New Facebook Group Aims to Keep Local Alive​

Omaha natives use social media to empower others to make a change​


 

When Covid-19 first made landfall in Omaha, we all groaned in frustration at the thought of being stuck at home for up to two full weeks. Restaurants shut their doors, their owners developing tiny ulcers as they wondered what kind of impact the closure would have. Just one week can break a small business.

Seven months later, many of these restaurants have found themselves permanently shuttered, and many more are still operating, but unrecognizable. As these establishments find new ways to serve, their customers are being reminded that there is still one way to give these restaurants a fighting chance.

Put Your Money Where Your Mouth Is

The harsh reality is that if Omaha’s economy is going to recover, it’s going to take more than a bailout and having your favorite chain restaurant deliver to your door. Supporting locally-owned businesses feeds funds directly back into our local economy, and that kind of meaningful impact is the name of the long-game.

One local group is creating actionable steps to keep Omaha’s small businesses thriving.

Bob Johnson and Dave Loveland, who share extensive business and sales backgrounds and a passion for entrepreneurship, launched the Facebook group Keep Local Alive (KLA) in early summer.

It was an attempt to “move from word to action” and truly create traction around the efforts to keep locally owned establishments flourishing. The pair do more than cheerlead their followers to spend locally; they support local businesses by educating them on ways to actively engage their customers, even now.

The page grew rapidly, hitting more than 13,000 members in September. Participants are encouraged to take part in easy challenges, like the “shift 20 challenge.” Simply spend $20 you would usually spend at a chain at a locally owned establishment instead. That’s just five lattes a month from one of the many locally owned (and locally sourced) coffee shops, instead of a chain that may or may not burn their beans.

Head to www.Move20SaveLocal.Com to take the pledge, and to access tools and tips to Keep Local Alive. The site shows you exactly how much potential impact there is for Omahans to stimulate and revitalize our own economy.

Bob and Dave understand that Omaha citizens aren’t passive spectators in the destruction of the local culture it’s taken generations to cultivate, but engaged and excited to affect change and action. That’s why the Keep Local Alive page isn’t your standard gripe-group, but a living to-do list.

The private group (https://www.facebook.com/groups/KLA.Omaha/) is a sonnet of positive restaurant reviews, kudos for covid precautions, and tips about restaurants who may need a little more love in any given week. While your standard private local group pretty quickly devolves into burn-book level rants, KLA is a place to find your next favorite.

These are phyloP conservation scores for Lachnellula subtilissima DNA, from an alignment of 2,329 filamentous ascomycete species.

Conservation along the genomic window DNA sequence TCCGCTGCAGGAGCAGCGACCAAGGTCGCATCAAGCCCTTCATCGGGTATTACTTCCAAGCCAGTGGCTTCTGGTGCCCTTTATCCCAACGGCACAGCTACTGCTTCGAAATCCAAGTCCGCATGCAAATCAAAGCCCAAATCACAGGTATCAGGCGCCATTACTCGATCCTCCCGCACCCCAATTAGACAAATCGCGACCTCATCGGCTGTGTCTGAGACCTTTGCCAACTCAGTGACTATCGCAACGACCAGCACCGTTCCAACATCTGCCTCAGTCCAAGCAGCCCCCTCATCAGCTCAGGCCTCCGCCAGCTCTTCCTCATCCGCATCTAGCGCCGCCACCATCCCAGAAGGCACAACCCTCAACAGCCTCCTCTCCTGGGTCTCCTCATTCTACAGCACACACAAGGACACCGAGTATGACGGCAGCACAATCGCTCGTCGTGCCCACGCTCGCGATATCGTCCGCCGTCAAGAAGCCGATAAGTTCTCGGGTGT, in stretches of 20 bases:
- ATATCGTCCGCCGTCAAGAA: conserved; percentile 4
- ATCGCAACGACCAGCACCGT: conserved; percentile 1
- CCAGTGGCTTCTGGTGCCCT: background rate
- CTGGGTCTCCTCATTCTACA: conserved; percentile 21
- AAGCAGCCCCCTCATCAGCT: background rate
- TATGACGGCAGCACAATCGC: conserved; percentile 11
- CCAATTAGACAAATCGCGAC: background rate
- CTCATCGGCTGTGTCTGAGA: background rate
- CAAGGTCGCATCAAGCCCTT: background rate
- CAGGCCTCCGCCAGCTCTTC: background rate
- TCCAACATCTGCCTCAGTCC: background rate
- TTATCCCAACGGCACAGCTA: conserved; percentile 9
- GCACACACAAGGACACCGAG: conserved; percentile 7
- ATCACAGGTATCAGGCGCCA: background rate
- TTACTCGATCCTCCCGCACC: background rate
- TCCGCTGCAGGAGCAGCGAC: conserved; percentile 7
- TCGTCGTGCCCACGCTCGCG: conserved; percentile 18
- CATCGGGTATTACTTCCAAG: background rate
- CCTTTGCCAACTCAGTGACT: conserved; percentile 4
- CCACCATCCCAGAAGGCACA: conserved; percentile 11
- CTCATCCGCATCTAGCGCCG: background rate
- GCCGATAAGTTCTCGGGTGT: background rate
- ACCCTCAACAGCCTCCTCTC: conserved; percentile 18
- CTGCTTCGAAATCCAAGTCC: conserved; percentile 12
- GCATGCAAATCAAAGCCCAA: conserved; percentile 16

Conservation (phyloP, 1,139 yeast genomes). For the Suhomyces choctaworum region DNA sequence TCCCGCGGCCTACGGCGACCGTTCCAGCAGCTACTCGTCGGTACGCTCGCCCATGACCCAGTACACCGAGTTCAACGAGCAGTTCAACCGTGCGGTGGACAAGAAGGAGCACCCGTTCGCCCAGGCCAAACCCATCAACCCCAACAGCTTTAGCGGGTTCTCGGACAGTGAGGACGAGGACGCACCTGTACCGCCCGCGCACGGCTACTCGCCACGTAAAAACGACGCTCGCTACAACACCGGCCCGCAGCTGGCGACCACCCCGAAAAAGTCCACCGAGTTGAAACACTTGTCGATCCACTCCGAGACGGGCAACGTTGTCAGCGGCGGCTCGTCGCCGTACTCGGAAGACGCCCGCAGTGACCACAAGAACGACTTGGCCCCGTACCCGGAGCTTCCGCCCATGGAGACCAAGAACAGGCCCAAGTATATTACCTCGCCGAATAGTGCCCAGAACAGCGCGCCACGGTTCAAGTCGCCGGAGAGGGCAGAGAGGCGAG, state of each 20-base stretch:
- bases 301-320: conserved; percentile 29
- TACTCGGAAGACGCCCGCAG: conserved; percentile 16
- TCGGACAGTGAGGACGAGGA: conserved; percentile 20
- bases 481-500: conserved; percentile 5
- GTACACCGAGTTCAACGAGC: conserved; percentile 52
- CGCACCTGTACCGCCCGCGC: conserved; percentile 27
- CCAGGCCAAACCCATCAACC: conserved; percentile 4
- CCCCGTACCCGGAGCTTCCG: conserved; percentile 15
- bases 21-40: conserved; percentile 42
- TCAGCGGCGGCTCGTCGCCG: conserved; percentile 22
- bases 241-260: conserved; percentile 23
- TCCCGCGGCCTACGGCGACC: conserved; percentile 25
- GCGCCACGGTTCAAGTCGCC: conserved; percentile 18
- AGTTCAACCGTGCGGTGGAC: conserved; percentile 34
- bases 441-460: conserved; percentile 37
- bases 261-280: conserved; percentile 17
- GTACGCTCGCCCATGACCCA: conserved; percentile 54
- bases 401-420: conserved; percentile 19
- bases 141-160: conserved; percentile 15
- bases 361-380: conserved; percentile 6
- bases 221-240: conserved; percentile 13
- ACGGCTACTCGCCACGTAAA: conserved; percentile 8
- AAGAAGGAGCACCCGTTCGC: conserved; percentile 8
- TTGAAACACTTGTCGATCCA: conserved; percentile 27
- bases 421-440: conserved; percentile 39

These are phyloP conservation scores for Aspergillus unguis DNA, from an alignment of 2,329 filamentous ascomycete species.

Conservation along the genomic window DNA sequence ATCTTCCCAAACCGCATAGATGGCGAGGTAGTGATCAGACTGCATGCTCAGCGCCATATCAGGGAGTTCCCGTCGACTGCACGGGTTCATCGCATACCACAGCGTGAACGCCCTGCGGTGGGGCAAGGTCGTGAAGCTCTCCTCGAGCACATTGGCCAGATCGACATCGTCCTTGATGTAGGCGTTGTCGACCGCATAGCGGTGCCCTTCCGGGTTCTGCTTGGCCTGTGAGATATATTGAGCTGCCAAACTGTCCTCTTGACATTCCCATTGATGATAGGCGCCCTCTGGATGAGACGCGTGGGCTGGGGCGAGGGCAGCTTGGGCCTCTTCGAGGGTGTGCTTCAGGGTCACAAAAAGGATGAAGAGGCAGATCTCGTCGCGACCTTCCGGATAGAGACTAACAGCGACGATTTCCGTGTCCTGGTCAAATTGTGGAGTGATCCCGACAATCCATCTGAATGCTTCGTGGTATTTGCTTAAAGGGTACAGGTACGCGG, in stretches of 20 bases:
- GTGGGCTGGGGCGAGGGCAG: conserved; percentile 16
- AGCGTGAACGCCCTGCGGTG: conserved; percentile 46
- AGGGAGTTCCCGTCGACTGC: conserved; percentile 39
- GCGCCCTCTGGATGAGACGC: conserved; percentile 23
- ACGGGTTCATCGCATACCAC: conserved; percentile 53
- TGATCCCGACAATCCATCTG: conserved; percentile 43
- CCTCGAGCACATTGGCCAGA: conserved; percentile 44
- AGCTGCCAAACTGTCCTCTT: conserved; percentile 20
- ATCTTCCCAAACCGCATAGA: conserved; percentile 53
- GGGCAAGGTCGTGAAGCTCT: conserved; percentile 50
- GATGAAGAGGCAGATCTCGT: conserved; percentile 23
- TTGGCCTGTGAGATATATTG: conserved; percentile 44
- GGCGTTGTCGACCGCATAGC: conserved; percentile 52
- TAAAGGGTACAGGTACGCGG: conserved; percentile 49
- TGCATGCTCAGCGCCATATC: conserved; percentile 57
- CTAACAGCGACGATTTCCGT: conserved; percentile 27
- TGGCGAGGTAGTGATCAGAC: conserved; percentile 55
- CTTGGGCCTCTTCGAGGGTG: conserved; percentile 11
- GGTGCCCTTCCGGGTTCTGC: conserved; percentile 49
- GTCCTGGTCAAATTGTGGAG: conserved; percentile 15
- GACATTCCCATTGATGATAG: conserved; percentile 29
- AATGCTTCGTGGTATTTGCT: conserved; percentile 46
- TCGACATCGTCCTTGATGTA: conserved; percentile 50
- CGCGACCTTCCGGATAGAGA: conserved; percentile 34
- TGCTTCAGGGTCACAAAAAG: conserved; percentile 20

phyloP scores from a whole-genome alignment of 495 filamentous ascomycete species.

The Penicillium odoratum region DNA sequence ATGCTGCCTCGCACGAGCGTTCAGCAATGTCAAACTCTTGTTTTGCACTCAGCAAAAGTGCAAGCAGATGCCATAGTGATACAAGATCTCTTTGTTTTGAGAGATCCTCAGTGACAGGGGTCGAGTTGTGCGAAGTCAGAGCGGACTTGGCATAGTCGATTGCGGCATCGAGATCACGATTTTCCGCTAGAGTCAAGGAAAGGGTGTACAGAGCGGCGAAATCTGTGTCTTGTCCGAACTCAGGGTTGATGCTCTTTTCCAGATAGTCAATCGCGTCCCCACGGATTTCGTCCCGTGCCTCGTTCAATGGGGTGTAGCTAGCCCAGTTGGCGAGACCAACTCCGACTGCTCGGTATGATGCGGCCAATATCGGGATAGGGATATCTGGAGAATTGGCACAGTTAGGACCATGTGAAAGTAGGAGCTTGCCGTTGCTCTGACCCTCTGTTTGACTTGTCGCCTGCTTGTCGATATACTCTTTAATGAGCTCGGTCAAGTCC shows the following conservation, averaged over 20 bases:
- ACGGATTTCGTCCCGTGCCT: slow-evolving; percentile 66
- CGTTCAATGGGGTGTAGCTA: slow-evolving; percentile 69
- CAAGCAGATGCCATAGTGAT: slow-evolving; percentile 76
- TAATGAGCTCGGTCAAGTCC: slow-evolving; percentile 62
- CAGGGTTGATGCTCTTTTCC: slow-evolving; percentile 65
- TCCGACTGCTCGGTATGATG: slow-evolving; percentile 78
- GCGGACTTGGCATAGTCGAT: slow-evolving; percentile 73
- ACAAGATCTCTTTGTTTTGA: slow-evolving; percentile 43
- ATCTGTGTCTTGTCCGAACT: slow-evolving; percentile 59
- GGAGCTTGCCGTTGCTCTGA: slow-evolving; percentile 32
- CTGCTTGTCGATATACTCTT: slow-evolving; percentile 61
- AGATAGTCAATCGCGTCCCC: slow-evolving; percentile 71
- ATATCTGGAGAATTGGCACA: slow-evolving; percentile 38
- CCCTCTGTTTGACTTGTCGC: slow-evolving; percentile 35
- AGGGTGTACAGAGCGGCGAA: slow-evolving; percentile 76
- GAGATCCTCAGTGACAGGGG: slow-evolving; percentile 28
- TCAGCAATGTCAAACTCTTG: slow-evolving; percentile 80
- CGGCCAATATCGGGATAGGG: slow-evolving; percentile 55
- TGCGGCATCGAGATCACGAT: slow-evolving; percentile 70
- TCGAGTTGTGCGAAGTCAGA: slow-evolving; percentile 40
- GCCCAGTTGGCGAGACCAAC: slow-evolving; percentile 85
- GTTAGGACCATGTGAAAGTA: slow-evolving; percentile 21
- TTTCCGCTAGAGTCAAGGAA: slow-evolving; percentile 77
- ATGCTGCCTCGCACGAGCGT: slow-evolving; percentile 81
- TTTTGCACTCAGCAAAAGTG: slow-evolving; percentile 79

The group’s energy is proof that while we have lost a lot these last several months, Omaha’s humanity is alive and well. Members are quick with tips, suggestions, and encouragement, and the admins foster a hopeful ambiance for their fervent followers and casual lurkers.

The team is working on a directory of local businesses to make support easier, and the myriad members are encouraged to share all of their positive experiences through stories, pictures, tags, and hashtags. And when some of those stories included members finding themselves the sole customer in a beloved local establishment, a new Call to Action was delivered.

Cash Mobs

The group has been using their numbers to give in guerilla fashion through the cash mob phenomena. Page followers nominate a business who could use a boost, and an establishment is chosen each week. Participants then buy gift cards, make purchases, grab take-out, and dine at the selected target to boost sales for the establishment. Diners are encouraged to tag the business, hashtagging #Move20mob to encourage others to take part.

Establishments are given ample notice that they will be subject to the sudden influx of customers for a week. This allows them to make inventory and staff choices to handle the sudden increase in traffic. Hartland BBQ sold out entirely the week the mob chose to target them, and as we’ve mentioned, a week can change everything for a small business.

And it’s not just diners on the KLA page, but many local business owners rely on the group for inspiration, and jump at every chance to support their fellow entrepreneurs. You’ll find small businesses reaching out to one another, employing one another from the comments section for odd jobs, website design, beauty services, and home improvement. Many of these locally owned businesses engage with the Cash Mob targets by purchasing gift cards to the establishment and using them as giveaways on their own pages. For some, it took a pandemic to find the locally owned establishments that would become the local proprietors they can’t imagine life without.

You can find this team using their platform across social media, podcasts, (Including this one at OvationUp.Com), and out in the real world actively living their own Call to Action.

The movement has spread, and Keep Local Alive groups are sprouting up in other cities like wildflowers. With a little luck and twenty bucks, who knows how much more good can be done?

Head to  https://www.facebook.com/keeplocalalive.omaha/ to join the movement.


Category: Dish, Top Story

Leave a Reply